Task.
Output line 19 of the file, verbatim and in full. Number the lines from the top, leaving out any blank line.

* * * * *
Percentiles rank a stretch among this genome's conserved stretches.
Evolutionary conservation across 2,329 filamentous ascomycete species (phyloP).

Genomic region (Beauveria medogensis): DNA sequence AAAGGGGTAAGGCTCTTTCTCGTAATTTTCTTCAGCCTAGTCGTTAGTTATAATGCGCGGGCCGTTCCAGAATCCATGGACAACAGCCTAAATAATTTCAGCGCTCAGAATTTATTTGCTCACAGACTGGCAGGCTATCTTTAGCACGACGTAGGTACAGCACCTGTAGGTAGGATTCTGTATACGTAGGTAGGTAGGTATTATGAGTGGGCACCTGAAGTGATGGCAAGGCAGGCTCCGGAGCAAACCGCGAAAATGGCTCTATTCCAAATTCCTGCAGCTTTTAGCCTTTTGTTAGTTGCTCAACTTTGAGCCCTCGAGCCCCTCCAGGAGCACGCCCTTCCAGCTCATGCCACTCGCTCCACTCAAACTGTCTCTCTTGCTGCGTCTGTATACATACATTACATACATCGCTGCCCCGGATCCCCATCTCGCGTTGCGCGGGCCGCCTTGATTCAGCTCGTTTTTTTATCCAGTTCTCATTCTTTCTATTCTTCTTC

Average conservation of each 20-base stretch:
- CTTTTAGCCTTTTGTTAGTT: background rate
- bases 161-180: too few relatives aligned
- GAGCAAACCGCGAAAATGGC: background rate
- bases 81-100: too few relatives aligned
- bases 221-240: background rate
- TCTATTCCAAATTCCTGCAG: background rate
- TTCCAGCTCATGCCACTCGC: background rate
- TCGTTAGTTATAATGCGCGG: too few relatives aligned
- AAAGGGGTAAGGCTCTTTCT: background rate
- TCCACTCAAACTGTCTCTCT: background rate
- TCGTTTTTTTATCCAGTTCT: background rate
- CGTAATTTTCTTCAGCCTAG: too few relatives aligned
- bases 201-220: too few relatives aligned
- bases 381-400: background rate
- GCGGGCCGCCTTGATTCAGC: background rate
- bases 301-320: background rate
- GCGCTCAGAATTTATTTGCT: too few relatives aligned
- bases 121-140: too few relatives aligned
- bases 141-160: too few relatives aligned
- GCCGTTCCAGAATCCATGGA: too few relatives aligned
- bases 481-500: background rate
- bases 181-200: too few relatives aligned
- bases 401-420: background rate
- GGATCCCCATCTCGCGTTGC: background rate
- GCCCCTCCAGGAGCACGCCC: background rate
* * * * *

- GCGGGCCGCCTTGATTCAGC: background rate